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March 15, 2019

Overcoming the Shame of Mistakes

I really blew it this morning. I sent the wrong intake form to a new client and when she pointed it out, the shame settled into my gut. In fact, it took up all the space between my heart and my gut. It took over my mind with negative thoughts of how I would never earn her trust, how stupid I am and always have been, how I shouldn’t be doing this work because it’s not okay to make that kind of mistake. I became my 7-year-old self who didn’t understand math and her exasperated father couldn’t comprehend why I wasn’t able to get something so simple.

It is common for our emotional health to get damaged during childhood. A painful experience can shape our feelings of unworthiness and fuel the self-critical voice in our heads, even into adulthood. Our inner self-talk can be so painfully harsh. When we look at the root of what drives it, we find shame, the feeling that there’s something terribly wrong about us.

Childhood fractures are often centered around shame, the painful experience of believing that we are flawed and therefore unworthy of love. According to Lise Borbeau, author of Heal Your Wounds and Find Your True Self, there are five common types of wounding. These five types of wounding can show up in adults as:

  • Fear of abandonment or fear of being alone
  • Fear of rejection which can prevent us from accepting our own thoughts, feelings and perceptions
  • Humiliation and fear of disapproval or criticism from others
  • Betrayal or fear of trusting others
  • Injustice, which leads to feelings of powerlessness.

In my work with women, I typically see in equal measure the fear of rejection and the fear of humiliation as the most common causes of low self-esteem. Sadly, many women tell me how as children, they were told they were stupid, bad, overweight, not smart enough, high maintenance, needy, emotional, ridiculous, nonsensical, exhausting, selfish, spoiled, and disappointing.

It’s not hard to see how adult women might have internalized any of these messages and are now overcompensating to prove to the world that it isn’t true. Trying to do it all and do it all perfectly.

Or not doing anything for fear of making a mistake– because a mistake would prove all the underlying negative beliefs.

Emotional fractures can lead us to armoring up in self-protection which can hinder our progress in life and block us from connecting with others as well as with ourselves. This armor comes from feeling ashamed of ourselves–our intelligence or our bodies–and needing to hide those messy parts of us. We don’t want to bring them out in the open for everyone to see how flawed we really are. This armor allows us to function in our lives and keeps us safe and hidden from the world but only to a point, until we make a mistake and then the shame bubbles up.

Creating mind-body awareness allows us to become the compassionate observer of the mind, body, and emotions. This isn’t about needing to fix anything, we are simply seeking to connect and learn.  Several times a day, take a few minutes to get quiet and bring your attention to your body. Then notice any physical sensations. You don’t need to do anything about them, you’re simply opening your awareness to them. You can set a timer to do this three times a day. This simple practice is a way to begin accepting yourself with having to change anything.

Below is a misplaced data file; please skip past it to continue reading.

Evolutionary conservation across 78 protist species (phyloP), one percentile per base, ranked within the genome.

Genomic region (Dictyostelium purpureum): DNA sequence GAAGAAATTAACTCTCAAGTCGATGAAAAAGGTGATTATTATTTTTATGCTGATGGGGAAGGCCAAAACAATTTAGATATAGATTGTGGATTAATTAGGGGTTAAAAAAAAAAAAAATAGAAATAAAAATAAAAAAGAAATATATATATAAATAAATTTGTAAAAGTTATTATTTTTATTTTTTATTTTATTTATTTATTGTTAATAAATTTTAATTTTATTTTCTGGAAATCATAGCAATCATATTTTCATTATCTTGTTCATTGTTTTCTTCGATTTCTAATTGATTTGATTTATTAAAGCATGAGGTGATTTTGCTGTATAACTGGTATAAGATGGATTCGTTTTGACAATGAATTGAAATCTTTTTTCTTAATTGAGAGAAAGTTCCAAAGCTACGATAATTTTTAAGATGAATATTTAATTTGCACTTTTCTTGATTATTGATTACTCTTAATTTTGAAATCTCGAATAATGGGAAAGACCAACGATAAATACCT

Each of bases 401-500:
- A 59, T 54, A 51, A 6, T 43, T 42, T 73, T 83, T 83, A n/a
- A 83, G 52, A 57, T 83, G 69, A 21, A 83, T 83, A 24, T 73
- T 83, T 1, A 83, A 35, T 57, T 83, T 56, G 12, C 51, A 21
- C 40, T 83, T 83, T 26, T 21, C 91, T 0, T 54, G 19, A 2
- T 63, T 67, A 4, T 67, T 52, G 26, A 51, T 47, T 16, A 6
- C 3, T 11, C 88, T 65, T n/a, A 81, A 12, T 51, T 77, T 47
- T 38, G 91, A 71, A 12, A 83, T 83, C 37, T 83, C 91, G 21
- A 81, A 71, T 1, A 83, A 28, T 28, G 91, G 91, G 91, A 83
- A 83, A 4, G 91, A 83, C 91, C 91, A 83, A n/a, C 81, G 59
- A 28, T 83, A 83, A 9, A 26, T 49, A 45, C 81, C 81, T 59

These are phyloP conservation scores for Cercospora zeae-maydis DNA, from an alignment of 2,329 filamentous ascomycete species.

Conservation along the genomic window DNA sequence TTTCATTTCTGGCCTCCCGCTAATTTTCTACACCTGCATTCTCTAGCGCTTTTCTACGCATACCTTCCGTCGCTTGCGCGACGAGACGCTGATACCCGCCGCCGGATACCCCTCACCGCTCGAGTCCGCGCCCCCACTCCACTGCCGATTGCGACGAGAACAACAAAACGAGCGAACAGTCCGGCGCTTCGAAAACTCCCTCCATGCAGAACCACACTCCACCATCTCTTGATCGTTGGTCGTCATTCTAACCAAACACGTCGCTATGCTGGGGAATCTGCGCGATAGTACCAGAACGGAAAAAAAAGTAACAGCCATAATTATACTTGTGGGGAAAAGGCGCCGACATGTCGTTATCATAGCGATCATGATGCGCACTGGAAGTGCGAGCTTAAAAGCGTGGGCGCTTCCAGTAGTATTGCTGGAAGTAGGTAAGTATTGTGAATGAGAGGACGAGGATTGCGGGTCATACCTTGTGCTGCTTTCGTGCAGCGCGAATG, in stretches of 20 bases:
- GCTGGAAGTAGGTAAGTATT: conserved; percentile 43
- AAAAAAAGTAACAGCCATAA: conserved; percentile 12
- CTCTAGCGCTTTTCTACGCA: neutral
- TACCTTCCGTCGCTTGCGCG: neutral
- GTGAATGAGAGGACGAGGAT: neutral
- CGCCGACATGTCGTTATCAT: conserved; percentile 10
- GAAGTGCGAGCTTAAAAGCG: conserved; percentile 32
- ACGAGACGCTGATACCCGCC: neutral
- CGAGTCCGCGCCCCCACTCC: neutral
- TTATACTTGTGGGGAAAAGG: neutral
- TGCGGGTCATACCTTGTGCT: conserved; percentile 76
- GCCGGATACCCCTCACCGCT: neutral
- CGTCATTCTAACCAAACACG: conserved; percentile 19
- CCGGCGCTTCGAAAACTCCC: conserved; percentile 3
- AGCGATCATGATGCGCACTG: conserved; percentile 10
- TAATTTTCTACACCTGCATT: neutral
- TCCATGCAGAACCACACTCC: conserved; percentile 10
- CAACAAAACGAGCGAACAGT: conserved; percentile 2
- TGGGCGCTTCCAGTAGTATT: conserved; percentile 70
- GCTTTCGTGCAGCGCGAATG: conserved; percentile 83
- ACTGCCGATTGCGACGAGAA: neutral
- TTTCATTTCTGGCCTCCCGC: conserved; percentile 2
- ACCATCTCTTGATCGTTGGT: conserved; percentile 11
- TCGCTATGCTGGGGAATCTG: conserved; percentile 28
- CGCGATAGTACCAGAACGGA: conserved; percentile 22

To experience ourselves fully, we must allow all that is present to be experienced and to do this we must stay physically present in our bodies. When we run away from, avoid or resist our experience, including the sensation of shame in our bodies, we force ourselves into powerlessness. Resisting emotion creates endless suffering, and welcoming it is the path to inner peace and feeling more at ease with yourself.

Experiencing the sensation of shame feels vulnerable. It’s hard, but it only last a few moments if you stay with it. Vulnerability offers relief from having to hide from any parts of yourself. This is the source of freedom and empowerment. As you begin to accept all the parts of yourself, you’ll become comfortable sharing yourself with the world and being vulnerable with others.

Today I am practicing body awareness. Being with the 7-year-old part of me that needs to be reminded that she is smart and she is lovable. I don’t want to run away from her or desert her. I don’t want to distract myself or numb away the shame. It’s a reminder that I need to question the negative self-thoughts as I notice them. It’s an opportunity to give myself love.

As adults, we can offer care and compassion to the parts of us that are still hurting.

Writing helps me do this. It gives me a safe place to uncover the tender, scared, ashamed parts that are crying out for love. It helps move the shame through my body and on to the paper. Creativity, nature, and movement are other ways to move the emotional energy while also giving yourself the gift of awareness.

Give yourself the love you needed then. Tell yourself the thing you’ve been waiting hear. You can be the one that does that for yourself.

You are magnificent dear one.

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